Cancer treatment is changing: Increasingly, pills are the drug of choice rather than intravenous chemotherapy that drips into a patient’s vein.
In contrast to conventional IV chemotherapy, which often kills both cancer and healthy cells alike, many of the new oral oncology drugs target specific biologic processes in cancer cells and block their growth. In addition to being highly effective, they’re convenient, especially for patients who live far from a treatment facility.
And the trend is accelerating. At least 25 percent of the drugs in the oncology pipeline are oral medications.
Health plans, however, have been slow to adjust to the change. People who get traditional IV chemotherapy on an outpatient basis often pay a flat co-payment that covers the drug as well as the cost of administering it. Annual out-of-pocket costs are also typically capped.
Oral anti-cancer medications, on the other hand, are generally considered a pharmacy benefit. Instead of a co-payment, plan members often pay a percentage of the drugs’ cost — up to 50 percent in some cases — with no annual out-of-pocket limit. And these drugs are expensive, often costing tens of thousands of dollars a year. In recent years, states have stepped in to address the problem. Since 2007, 19 states and the District have passed laws requiring insurers to provide coverage for oral cancer drugs that is equivalent to infusion drugs, according to the National Patient Advocate Foundation (see details in this map from the NPAF). Five states, including Virginia and Maryland, have passed laws in 2012 alone, and others are considering proposals, according to advocacy groups.
Patient advocates say these oral oncology parity laws, as they are called, give patients more-affordable access to the best treatment available.
“Some of these drugs work when nothing else does,” says Dr. Len Lichtenfeld, deputy chief medical officer for the American Cancer Society. “But if a patient needs a new targeted therapy like [the lung cancer drug] Tarceva, he may end up paying a substantially higher percentage of the cost than he would have had there been a comparable intravenous drug.”
There is no oral oncology parity law in California, where Robert Adler received a diagnosis of multiple myeloma in 2006.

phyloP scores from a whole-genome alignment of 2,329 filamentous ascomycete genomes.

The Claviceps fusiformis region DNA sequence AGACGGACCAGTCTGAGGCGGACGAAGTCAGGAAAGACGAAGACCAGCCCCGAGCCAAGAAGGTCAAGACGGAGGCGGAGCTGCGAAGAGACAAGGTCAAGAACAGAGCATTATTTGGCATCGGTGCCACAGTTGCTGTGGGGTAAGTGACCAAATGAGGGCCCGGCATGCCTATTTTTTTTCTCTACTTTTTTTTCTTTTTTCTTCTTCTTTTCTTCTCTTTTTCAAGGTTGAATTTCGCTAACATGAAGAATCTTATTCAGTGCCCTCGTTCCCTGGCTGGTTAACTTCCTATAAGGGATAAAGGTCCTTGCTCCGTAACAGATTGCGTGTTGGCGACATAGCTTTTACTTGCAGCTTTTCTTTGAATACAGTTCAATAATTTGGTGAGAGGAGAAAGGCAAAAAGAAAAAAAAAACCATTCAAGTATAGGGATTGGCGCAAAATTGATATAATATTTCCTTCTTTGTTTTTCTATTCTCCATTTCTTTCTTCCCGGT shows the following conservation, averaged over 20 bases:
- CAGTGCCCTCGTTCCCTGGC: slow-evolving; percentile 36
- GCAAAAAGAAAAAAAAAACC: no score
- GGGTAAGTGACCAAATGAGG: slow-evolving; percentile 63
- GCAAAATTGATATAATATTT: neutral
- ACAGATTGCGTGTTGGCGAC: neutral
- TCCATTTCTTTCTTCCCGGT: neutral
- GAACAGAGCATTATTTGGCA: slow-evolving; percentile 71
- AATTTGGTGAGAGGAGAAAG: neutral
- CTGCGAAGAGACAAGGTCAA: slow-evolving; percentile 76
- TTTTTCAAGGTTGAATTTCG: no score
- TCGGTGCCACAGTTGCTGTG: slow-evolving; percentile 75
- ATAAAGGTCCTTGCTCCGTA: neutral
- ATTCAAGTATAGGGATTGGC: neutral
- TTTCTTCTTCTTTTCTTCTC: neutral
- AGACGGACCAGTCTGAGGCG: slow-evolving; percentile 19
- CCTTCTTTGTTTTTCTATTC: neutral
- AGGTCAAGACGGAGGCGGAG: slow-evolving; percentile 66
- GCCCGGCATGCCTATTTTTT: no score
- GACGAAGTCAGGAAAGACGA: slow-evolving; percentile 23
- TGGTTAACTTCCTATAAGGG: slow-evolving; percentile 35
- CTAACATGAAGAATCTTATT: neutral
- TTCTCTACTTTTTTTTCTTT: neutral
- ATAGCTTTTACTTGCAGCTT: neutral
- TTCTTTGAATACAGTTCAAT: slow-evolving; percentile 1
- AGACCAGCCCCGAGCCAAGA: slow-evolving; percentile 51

In 2009, his doctor recommended that Adler, now 55, begin using the oral anti-cancer drug Revlimid, which is recommended for multiple myeloma patients who have been through at least one other therapy.
When the pharmacist called to tell Adler his plan had approved him for the drug, she asked how he wanted to handle the charge of $3,200. That amount would cover the 50 percent coinsurance he owed for the first three-week cycle of 21 pills, after which he would take a week off and then start the process all over again
Adler, who used to own a stationery store and has an individual policy, couldn’t believe it. “No, it must be $320,” he remembers saying. Adler’s out-of-pocket costs, after 13 cycles of the drug, were $42,000. Family members helped pay.
Under an oral oncology parity law, his situation would probably have been quite different. The out-of-pocket maximum for the medical benefit part of his policy is $3,500. “It would have cost me $3,500 for the whole year instead of $3,000 for one month.”
Adler’s situation isn’t unusual, says Arin Assero, director of advocacy for the International Myeloma Foundation. “Multiple myeloma is a relapsing-and-remitting disease,” she says. “At some point patients are going to have to access” all types of treatment.
Higher cost-sharing for oral anti-cancer drugs drives some patients to walk away from the pharmacy counter. In an analysis of more than 10,000 pharmacy claims for oral anti-cancer drugs, 25 percent of patients didn’t fill their initial prescriptions if the co-payment amount was more than $500. Six percent of patients with cost-sharing of $100 or less failed to fill their initial prescription, according to the study.
Such a high rate of failure to fill prescriptions is troubling, says Dan Mendelson, chief executive of Avalere Health, the research and consulting firm that conducted the study. “It speaks to the broader issue of what is a health benefit and what should a patient be able to expect when they enroll,” he says. “It brings into question the whole concept of risk-sharing.”
For their part, insurers don’t want to be dictated to. “We’ve been pretty consistent in opposing mandated benefits,” says Susan Pisano, a spokeswoman for America’s Health Insurance Plans, a trade group. Helen Darling, president of the National Business Group on Health, says her organization, which represents large employers, opposes mandates as well.
But oral oncology parity laws don’t necessarily drive up costs. According to a 2010 study by benefits consultants Milliman, the estimated cost to most health plans for complying with oral oncology parity laws would be less than 50 cents per member per month.
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